Big Firm Services with Small Firm Personal Attention
Big Firm Services with Small Firm Personal Attention
Big Firm Services with Small Firm Personal Attention
Big Firm Services with Small Firm Personal Attention
Big Firm Services with Small Firm Personal Attention
Big Firm Services with Small Firm Personal Attention
Big Firm Services with Small Firm Personal Attention
Big Firm Services with Small Firm Personal Attention

New Trucking Safety Technology Could Save Lives

| Sep 28, 2020 | Truck accidents

Nearly every motorist has seen just how dangerous semi-trucks can be. Just look around on your daily commute down Highway 2 to Baltimore — chances are you will see a large truck pulled over at some point, and perhaps the remnants of a deadly crash. These monstrous vehicles are necessary for American trucking and commerce, but present significant dangers to drivers and pedestrians alike.

Thankfully, engineers work to improve truck safety with new technology and equipment. Recently, the Insurance Institute for Highway Safety (IIHS) published findings from their study on the impact of new safety technologies on America’s trucks.

Research on two developing technologies

The IIHS research team examined trucking data from 2017 to 2019. The data included over 2,000 crashes from 62 trucking companies covering two billion miles of American roads. Researchers looked at how two newer safety technologies, forward collision warning and emergency braking systems, impacted crash frequency and severity.

Overall, the IIHS found that forward collision warning and emergency braking systems could prevent up to 40% of crashes where the semi hits the rear of another vehicle. When crashes occurred, the systems reduced the trucks’ speed by half, minimizing both damage and the severity of injuries. Additionally, the team found that trucks with forward collision warning had 22% fewer crashes than those without and trucks with emergency braking experienced 12% fewer crashes.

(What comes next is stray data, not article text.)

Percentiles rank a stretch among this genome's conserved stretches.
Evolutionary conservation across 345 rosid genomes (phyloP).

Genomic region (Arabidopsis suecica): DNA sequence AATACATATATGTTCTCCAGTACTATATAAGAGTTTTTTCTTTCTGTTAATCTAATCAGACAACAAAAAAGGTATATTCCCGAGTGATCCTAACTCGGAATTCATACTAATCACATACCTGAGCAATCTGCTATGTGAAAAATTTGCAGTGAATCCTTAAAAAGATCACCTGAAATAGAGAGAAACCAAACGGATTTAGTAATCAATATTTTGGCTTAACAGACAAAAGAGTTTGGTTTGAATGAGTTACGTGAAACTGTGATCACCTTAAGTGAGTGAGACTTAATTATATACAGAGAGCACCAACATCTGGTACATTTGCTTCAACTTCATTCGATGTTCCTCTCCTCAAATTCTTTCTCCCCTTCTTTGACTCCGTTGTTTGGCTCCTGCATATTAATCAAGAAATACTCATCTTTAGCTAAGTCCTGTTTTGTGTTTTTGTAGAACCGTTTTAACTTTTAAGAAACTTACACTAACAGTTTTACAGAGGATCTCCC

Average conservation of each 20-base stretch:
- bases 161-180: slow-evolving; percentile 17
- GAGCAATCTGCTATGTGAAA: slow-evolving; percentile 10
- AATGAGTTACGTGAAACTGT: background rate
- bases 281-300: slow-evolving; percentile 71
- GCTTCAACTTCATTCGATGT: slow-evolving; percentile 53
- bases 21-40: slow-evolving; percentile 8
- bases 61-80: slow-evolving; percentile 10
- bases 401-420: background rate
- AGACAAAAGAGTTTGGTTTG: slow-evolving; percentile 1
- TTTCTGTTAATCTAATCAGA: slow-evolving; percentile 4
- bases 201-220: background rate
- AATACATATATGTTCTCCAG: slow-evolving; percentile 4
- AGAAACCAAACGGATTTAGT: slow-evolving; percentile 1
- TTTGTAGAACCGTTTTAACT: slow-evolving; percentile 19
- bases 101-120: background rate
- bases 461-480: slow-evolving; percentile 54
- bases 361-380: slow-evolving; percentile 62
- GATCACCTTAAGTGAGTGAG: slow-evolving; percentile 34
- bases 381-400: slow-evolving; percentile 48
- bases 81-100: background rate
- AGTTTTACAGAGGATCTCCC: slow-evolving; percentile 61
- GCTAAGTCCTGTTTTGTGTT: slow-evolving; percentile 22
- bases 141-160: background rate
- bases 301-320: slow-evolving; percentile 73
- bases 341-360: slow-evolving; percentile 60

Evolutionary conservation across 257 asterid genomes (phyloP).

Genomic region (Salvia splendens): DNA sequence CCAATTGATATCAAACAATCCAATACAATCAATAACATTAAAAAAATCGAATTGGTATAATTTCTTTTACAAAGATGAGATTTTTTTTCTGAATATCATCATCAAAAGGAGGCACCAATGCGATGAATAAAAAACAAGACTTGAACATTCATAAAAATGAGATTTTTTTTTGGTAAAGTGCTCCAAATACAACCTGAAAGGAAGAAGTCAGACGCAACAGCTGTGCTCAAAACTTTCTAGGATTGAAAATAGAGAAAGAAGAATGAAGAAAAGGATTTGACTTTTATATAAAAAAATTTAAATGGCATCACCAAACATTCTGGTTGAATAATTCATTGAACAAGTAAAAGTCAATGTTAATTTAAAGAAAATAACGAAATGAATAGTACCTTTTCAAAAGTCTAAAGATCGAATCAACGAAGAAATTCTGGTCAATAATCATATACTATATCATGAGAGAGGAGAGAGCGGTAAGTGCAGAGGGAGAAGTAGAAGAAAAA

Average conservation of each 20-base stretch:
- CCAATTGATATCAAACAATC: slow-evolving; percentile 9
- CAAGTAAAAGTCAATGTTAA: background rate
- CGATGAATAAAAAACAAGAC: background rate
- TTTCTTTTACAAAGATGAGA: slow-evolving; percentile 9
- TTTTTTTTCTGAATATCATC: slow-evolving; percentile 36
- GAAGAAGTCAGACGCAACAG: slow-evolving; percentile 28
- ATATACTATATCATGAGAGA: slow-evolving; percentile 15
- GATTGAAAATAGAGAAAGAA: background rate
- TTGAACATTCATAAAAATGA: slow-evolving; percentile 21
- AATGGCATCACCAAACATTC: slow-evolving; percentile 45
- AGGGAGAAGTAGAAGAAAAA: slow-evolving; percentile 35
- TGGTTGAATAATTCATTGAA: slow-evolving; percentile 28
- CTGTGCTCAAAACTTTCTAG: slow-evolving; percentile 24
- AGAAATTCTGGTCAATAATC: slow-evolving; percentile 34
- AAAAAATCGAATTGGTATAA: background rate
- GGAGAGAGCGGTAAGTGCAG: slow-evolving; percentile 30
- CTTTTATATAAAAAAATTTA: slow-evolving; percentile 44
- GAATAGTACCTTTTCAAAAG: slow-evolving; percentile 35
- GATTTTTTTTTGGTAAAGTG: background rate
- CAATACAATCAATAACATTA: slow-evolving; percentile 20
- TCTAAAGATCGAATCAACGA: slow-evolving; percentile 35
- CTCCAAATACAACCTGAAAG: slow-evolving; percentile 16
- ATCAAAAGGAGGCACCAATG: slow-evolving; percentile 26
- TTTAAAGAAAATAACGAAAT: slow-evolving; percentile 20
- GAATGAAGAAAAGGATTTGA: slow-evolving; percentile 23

Federal lawmakers to review the findings

The IIHS has helped federal lawmakers establish safety regulations for motor vehicles across the country. IIHS research inspired modern-day seatbelt laws, their crash tests set safety standards industry-wide and few people challenge their 70-year reputation. The IIHS recommends that the federal government require all fleet operators and independent truckers to include the new technologies going forward. This law would mirror a 2013 resolution in the European Union mandating similar tech on their trucks.

Despite the promising figures, some independent motor vehicle agencies push back against new regulations. The American Automobile Association (AAA) does not believe the tech works consistently enough to require its use. The Owner-Operator Independent Drivers Association (OOIDA) thinks the study overlooked personal safety records, training and experience.

New laws aim to save lives

If the federal government requires new trucks to include this tech in the future, new laws will regulate their implementation and use. Crashes that occur after the new laws could have larger implications for fleet operators who neglected to install the equipment. Those involved in a truck accident find more success in protecting their individual rights with a lawyer’s help.